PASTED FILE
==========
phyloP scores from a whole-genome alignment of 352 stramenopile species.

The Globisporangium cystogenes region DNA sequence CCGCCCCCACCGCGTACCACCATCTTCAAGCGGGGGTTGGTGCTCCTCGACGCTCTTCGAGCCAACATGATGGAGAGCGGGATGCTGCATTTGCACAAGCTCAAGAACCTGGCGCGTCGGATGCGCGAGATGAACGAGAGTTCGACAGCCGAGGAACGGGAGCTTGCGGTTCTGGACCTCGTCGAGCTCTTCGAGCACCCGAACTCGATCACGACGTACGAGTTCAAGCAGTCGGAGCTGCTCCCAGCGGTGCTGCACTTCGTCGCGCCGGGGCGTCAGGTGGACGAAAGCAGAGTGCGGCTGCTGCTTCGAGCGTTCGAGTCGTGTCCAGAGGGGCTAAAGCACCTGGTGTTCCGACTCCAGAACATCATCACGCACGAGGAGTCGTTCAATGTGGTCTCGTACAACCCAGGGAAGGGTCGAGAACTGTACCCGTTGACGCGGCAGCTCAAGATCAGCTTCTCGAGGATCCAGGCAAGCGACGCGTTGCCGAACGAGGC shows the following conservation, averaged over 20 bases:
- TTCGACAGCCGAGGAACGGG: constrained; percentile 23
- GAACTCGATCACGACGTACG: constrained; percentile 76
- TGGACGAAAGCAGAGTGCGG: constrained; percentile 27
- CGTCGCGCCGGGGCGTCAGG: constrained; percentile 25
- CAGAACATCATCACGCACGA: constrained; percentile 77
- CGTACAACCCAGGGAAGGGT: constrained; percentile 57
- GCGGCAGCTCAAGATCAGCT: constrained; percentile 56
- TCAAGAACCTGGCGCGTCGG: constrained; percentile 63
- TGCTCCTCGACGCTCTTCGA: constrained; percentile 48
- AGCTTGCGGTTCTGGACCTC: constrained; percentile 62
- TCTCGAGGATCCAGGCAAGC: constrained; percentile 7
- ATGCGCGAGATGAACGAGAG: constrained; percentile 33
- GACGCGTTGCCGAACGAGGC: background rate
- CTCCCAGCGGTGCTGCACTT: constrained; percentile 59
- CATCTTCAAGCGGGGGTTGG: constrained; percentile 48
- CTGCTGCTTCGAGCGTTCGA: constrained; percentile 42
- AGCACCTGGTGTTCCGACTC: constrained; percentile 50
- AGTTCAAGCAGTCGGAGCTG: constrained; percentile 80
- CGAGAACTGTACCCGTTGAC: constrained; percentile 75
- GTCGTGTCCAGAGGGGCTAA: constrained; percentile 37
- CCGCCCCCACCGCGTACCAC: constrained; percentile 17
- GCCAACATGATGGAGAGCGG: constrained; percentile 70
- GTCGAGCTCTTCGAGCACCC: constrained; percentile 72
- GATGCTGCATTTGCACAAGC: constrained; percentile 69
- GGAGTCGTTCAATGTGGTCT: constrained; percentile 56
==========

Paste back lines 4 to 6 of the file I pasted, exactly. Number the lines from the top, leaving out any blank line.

- GAACTCGATCACGACGTACG: constrained; percentile 76
- TGGACGAAAGCAGAGTGCGG: constrained; percentile 27
- CGTCGCGCCGGGGCGTCAGG: constrained; percentile 25